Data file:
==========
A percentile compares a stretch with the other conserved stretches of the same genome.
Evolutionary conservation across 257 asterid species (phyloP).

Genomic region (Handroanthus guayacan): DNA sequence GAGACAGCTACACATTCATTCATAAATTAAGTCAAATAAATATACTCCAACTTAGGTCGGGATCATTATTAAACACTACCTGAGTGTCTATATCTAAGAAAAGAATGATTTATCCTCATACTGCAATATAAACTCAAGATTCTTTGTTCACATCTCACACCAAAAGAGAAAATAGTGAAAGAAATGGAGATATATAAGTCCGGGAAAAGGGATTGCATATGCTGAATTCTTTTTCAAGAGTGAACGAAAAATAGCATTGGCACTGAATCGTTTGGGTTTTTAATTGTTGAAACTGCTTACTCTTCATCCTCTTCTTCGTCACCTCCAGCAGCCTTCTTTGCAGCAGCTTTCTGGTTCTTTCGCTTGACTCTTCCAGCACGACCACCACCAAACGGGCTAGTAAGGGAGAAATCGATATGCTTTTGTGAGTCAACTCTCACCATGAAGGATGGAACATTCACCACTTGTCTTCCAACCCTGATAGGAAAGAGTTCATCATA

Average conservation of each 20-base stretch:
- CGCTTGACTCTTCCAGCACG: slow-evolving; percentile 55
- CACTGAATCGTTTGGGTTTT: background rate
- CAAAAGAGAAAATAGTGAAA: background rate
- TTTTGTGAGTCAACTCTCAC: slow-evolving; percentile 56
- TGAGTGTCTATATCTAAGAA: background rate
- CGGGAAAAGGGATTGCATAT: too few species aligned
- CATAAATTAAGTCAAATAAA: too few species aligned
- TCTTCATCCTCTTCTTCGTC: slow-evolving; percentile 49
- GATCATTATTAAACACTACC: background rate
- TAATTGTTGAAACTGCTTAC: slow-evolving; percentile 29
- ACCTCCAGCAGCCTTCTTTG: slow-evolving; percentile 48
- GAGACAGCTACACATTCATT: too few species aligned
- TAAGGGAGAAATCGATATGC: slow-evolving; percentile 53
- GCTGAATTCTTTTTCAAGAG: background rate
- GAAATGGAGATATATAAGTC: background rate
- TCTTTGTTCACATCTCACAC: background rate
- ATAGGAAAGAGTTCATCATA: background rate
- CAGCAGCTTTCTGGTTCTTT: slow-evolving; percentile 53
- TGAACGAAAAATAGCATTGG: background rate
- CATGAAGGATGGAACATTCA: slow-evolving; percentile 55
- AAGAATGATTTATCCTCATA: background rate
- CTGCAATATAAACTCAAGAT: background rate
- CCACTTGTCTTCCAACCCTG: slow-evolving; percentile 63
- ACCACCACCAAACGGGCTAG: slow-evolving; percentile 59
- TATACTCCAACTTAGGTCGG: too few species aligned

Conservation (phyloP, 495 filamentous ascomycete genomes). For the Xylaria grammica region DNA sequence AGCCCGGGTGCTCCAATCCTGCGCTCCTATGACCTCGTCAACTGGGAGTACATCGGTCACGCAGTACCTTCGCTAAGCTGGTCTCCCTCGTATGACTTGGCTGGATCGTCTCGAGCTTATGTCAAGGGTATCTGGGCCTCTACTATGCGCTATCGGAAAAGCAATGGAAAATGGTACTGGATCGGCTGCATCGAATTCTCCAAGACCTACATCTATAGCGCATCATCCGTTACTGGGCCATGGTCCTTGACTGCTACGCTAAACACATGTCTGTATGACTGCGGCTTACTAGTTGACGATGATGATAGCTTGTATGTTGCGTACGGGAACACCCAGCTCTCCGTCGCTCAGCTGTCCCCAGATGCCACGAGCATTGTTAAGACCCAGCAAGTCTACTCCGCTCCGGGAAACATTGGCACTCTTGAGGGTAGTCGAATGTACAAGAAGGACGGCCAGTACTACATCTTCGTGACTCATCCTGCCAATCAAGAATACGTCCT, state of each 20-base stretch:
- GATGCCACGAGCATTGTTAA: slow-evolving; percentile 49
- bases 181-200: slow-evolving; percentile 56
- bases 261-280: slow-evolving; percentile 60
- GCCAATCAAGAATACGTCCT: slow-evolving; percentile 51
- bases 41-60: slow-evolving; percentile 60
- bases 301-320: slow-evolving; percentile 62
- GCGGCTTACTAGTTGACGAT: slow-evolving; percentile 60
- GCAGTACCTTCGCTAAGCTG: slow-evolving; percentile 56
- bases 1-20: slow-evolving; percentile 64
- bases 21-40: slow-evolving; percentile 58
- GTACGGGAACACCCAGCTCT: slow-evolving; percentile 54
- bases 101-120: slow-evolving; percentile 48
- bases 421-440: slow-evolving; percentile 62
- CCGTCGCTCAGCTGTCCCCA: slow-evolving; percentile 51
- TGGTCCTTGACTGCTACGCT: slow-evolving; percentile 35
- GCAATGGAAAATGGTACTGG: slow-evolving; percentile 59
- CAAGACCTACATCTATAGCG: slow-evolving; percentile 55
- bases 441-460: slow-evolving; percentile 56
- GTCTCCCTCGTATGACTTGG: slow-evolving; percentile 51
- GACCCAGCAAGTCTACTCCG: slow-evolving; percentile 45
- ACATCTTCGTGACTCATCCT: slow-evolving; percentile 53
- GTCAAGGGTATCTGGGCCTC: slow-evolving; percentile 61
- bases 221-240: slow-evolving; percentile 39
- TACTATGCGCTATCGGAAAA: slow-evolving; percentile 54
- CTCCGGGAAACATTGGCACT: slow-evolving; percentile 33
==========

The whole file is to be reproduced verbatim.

A percentile compares a stretch with the other conserved stretches of the same genome.
Evolutionary conservation across 257 asterid species (phyloP).

Genomic region (Handroanthus guayacan): DNA sequence GAGACAGCTACACATTCATTCATAAATTAAGTCAAATAAATATACTCCAACTTAGGTCGGGATCATTATTAAACACTACCTGAGTGTCTATATCTAAGAAAAGAATGATTTATCCTCATACTGCAATATAAACTCAAGATTCTTTGTTCACATCTCACACCAAAAGAGAAAATAGTGAAAGAAATGGAGATATATAAGTCCGGGAAAAGGGATTGCATATGCTGAATTCTTTTTCAAGAGTGAACGAAAAATAGCATTGGCACTGAATCGTTTGGGTTTTTAATTGTTGAAACTGCTTACTCTTCATCCTCTTCTTCGTCACCTCCAGCAGCCTTCTTTGCAGCAGCTTTCTGGTTCTTTCGCTTGACTCTTCCAGCACGACCACCACCAAACGGGCTAGTAAGGGAGAAATCGATATGCTTTTGTGAGTCAACTCTCACCATGAAGGATGGAACATTCACCACTTGTCTTCCAACCCTGATAGGAAAGAGTTCATCATA

Average conservation of each 20-base stretch:
- CGCTTGACTCTTCCAGCACG: slow-evolving; percentile 55
- CACTGAATCGTTTGGGTTTT: background rate
- CAAAAGAGAAAATAGTGAAA: background rate
- TTTTGTGAGTCAACTCTCAC: slow-evolving; percentile 56
- TGAGTGTCTATATCTAAGAA: background rate
- CGGGAAAAGGGATTGCATAT: too few species aligned
- CATAAATTAAGTCAAATAAA: too few species aligned
- TCTTCATCCTCTTCTTCGTC: slow-evolving; percentile 49
- GATCATTATTAAACACTACC: background rate
- TAATTGTTGAAACTGCTTAC: slow-evolving; percentile 29
- ACCTCCAGCAGCCTTCTTTG: slow-evolving; percentile 48
- GAGACAGCTACACATTCATT: too few species aligned
- TAAGGGAGAAATCGATATGC: slow-evolving; percentile 53
- GCTGAATTCTTTTTCAAGAG: background rate
- GAAATGGAGATATATAAGTC: background rate
- TCTTTGTTCACATCTCACAC: background rate
- ATAGGAAAGAGTTCATCATA: background rate
- CAGCAGCTTTCTGGTTCTTT: slow-evolving; percentile 53
- TGAACGAAAAATAGCATTGG: background rate
- CATGAAGGATGGAACATTCA: slow-evolving; percentile 55
- AAGAATGATTTATCCTCATA: background rate
- CTGCAATATAAACTCAAGAT: background rate
- CCACTTGTCTTCCAACCCTG: slow-evolving; percentile 63
- ACCACCACCAAACGGGCTAG: slow-evolving; percentile 59
- TATACTCCAACTTAGGTCGG: too few species aligned

Conservation (phyloP, 495 filamentous ascomycete genomes). For the Xylaria grammica region DNA sequence AGCCCGGGTGCTCCAATCCTGCGCTCCTATGACCTCGTCAACTGGGAGTACATCGGTCACGCAGTACCTTCGCTAAGCTGGTCTCCCTCGTATGACTTGGCTGGATCGTCTCGAGCTTATGTCAAGGGTATCTGGGCCTCTACTATGCGCTATCGGAAAAGCAATGGAAAATGGTACTGGATCGGCTGCATCGAATTCTCCAAGACCTACATCTATAGCGCATCATCCGTTACTGGGCCATGGTCCTTGACTGCTACGCTAAACACATGTCTGTATGACTGCGGCTTACTAGTTGACGATGATGATAGCTTGTATGTTGCGTACGGGAACACCCAGCTCTCCGTCGCTCAGCTGTCCCCAGATGCCACGAGCATTGTTAAGACCCAGCAAGTCTACTCCGCTCCGGGAAACATTGGCACTCTTGAGGGTAGTCGAATGTACAAGAAGGACGGCCAGTACTACATCTTCGTGACTCATCCTGCCAATCAAGAATACGTCCT, state of each 20-base stretch:
- GATGCCACGAGCATTGTTAA: slow-evolving; percentile 49
- bases 181-200: slow-evolving; percentile 56
- bases 261-280: slow-evolving; percentile 60
- GCCAATCAAGAATACGTCCT: slow-evolving; percentile 51
- bases 41-60: slow-evolving; percentile 60
- bases 301-320: slow-evolving; percentile 62
- GCGGCTTACTAGTTGACGAT: slow-evolving; percentile 60
- GCAGTACCTTCGCTAAGCTG: slow-evolving; percentile 56
- bases 1-20: slow-evolving; percentile 64
- bases 21-40: slow-evolving; percentile 58
- GTACGGGAACACCCAGCTCT: slow-evolving; percentile 54
- bases 101-120: slow-evolving; percentile 48
- bases 421-440: slow-evolving; percentile 62
- CCGTCGCTCAGCTGTCCCCA: slow-evolving; percentile 51
- TGGTCCTTGACTGCTACGCT: slow-evolving; percentile 35
- GCAATGGAAAATGGTACTGG: slow-evolving; percentile 59
- CAAGACCTACATCTATAGCG: slow-evolving; percentile 55
- bases 441-460: slow-evolving; percentile 56
- GTCTCCCTCGTATGACTTGG: slow-evolving; percentile 51
- GACCCAGCAAGTCTACTCCG: slow-evolving; percentile 45
- ACATCTTCGTGACTCATCCT: slow-evolving; percentile 53
- GTCAAGGGTATCTGGGCCTC: slow-evolving; percentile 61
- bases 221-240: slow-evolving; percentile 39
- TACTATGCGCTATCGGAAAA: slow-evolving; percentile 54
- CTCCGGGAAACATTGGCACT: slow-evolving; percentile 33